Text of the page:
“How can you prevent 35,000 people from saying bad things?” she said of the university. “Is it going to get to the point where we all have to watch every word that we say for fear of offending someone and losing our jobs?”
Fredericksen blames President Barack Obama, accusing him of worsening race relations. “He’s incited it. He doesn’t bother getting on TV when any cops are killed, but in Ferguson before we knew the whole story, he rushed to judgment.”
Worries over national security are aggravating fears about immigration even as the number of undocumented immigrants in the United States has leveled off since the end of the Great Recession.
A Pew Research Center survey this month found more Mexican immigrants returning from the U.S. than migrating here, a finding it attributed to the sluggish U.S. economy and stricter border enforcement. In Iowa, the undocumented population is estimated at 40,000 or less – 1.4 percent of the state’s total population.
“We need to close that border,” said Marlene Flanagan, 63, a retired legal assistant from Council Bluffs, who said she fears militants intent on harming the U.S. will be able to slip in through Mexico. “Why would we take any chances with our security?”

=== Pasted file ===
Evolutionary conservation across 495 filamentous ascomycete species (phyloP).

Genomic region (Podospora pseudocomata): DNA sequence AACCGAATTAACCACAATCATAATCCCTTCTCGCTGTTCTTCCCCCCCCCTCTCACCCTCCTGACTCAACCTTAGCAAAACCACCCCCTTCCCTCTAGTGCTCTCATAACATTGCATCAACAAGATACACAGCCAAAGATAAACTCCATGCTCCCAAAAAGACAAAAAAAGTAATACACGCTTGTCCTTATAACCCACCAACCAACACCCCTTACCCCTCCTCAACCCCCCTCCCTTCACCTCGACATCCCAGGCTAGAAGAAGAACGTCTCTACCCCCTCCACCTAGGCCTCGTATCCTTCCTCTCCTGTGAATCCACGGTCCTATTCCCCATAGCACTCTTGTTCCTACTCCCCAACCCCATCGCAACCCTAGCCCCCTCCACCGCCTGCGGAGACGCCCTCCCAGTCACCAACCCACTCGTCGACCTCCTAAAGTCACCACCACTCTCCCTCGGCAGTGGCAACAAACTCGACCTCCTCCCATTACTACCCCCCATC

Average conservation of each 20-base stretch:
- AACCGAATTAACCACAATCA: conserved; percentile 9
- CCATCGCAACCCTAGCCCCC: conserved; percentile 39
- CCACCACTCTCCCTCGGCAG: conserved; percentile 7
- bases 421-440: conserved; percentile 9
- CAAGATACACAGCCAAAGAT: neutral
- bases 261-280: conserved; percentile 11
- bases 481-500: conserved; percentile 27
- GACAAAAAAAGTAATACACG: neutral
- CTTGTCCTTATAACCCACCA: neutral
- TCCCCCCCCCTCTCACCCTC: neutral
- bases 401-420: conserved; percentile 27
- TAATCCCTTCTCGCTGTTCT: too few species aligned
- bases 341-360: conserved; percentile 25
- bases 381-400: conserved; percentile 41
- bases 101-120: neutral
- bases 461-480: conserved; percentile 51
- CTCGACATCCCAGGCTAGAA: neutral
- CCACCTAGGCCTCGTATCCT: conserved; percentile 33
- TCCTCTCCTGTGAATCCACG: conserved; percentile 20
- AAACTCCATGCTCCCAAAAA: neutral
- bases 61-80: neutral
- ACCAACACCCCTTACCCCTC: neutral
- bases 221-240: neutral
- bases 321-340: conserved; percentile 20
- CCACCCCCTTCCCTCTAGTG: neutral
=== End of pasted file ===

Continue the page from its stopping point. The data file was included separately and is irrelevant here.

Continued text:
She supports Donald Trump’s campaign promise to build a wall. She is enthusiastic about his plans for a “deportation force” to round up some of the estimated 11 million immigrants in the country illegally and send them back to their countries. It’s the sort of thinking that most politicians won’t touch, she said.
“They’re afraid of being politically correct, but we need to deport them,” Flanagan said. “This is America and they need to abide by our rules. What are we if we don’t have our laws?”
Much of the dissatisfaction is aimed squarely at the Republican Party, particularly over complaints that the GOP in Congress has given too much to Obama.
Iowa Republican voters’ top choices for the 2016 Republican presidential nomination are almost all outsiders. A solid majority of 59 percent support the “non-establishment” candidates at the top of the field —Trump, Carson and Cruz — according to a recent CNN/ORC poll.
Voters are also anxious about what they see as out-of-control federal spending — many noted with chagrin that Republicans gave Obama a victory last month with a spending agreement that lifts the debt limit until two months after the end of his term.
They want an end to those deals and a government “that doesn’t get in your way, that doesn’t throw up roadblocks” like excessive regulations and a host of taxes, said Cody Staker, 47, a certified public accountant in Muscatine.
He says he doesn’t know anyone who backs the top outsider candidates, but he understands the appeal.
“A lot of Republicans are tired of these Republicans who are too tied to the center of power and too often go along with the Democrats,” Staker said. “They’re looking for someone who is not just going to go along.”